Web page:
Religious parties, religious political identity, and the cold shoulder of liberal democratic thought
David Bourget (Western Ontario)
David Chalmers (ANU, NYU)
Rafael De Clercq
Jack Alan Reynolds
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Ethical Theory and Moral Practice 6 (1):23-53 (2003)
Elements of the relation between religion and politics are standard themes in political theory: toleration and free exercise rights; the parameters of separation of church and state; arguments for and against constraints imposed on religious discourse by philosophic norms of public reason. But religious parties and partisanship are no part of political theory, despite contemporary interest in value pluralism and in liberal democratic theory's capacity to address multicultural, religious, and ethnic group claims. This essay argues that religious parties are missing elements in discussions of identity politics. They play an important role not just in expressing but also in constructing and mobilizing religious political identity. Political activity linked to parties is a principal way of bringing diffuse, politically unorganized groups, whose leaders are self-appointed and not regularly accountable for the way they represent co-religionists in political life, into the democratic mainstream. With political organization and especially partisanship, the fact of pluralism is made concrete for democratic purposes.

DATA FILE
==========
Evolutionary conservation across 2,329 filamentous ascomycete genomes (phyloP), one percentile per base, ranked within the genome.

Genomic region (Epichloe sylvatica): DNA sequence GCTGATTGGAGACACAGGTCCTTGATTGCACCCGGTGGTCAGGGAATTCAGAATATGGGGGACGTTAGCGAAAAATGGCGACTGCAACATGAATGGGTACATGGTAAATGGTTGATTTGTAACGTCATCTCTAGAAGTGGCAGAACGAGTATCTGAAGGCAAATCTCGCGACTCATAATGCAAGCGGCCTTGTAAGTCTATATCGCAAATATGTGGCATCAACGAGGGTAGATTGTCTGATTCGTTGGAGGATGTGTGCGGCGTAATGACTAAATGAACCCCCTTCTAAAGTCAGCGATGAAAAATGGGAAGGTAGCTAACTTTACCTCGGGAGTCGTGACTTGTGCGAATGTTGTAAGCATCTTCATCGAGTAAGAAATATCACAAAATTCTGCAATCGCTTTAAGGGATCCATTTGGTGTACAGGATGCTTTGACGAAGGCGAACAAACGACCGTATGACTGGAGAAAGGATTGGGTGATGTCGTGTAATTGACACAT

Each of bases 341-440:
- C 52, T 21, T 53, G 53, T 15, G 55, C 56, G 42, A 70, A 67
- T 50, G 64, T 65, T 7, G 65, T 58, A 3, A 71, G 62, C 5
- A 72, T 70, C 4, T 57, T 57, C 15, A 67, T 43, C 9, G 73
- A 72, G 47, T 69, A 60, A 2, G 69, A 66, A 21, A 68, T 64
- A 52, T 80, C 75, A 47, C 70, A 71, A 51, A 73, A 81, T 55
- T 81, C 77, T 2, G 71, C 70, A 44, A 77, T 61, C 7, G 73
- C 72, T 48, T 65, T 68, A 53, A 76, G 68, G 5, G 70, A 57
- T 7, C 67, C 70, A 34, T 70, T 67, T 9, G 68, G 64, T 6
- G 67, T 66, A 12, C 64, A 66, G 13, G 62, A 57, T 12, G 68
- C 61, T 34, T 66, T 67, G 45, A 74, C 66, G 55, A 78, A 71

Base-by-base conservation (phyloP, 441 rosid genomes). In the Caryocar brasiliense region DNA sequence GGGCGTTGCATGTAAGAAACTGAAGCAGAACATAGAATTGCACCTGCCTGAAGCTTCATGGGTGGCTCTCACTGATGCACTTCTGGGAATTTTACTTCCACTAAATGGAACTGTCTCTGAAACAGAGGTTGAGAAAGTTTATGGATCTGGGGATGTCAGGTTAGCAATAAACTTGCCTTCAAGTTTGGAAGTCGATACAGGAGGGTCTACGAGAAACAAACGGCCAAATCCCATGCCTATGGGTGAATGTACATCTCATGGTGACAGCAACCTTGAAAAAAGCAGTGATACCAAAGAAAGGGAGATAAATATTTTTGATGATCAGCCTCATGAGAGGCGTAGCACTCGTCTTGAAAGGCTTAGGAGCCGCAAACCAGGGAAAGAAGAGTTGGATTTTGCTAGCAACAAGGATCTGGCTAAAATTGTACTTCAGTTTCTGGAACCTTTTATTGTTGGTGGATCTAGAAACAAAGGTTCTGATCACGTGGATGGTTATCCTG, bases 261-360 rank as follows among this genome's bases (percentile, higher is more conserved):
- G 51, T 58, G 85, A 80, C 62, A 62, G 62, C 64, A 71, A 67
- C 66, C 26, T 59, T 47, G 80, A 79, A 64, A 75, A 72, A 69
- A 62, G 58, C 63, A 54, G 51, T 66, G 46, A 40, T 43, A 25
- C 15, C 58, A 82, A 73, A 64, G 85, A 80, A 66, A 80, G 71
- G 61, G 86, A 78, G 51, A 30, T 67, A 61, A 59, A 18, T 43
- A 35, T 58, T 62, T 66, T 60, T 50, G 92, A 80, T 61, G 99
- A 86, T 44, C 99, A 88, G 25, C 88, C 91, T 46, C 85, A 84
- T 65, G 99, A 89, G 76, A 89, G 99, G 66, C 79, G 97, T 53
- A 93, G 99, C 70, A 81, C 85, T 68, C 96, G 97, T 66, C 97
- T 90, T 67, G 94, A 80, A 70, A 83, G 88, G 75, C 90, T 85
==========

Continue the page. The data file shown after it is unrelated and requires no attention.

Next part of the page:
|Keywords||assimilation democratic theory identity politics political identity political parties public reason religion secularization|
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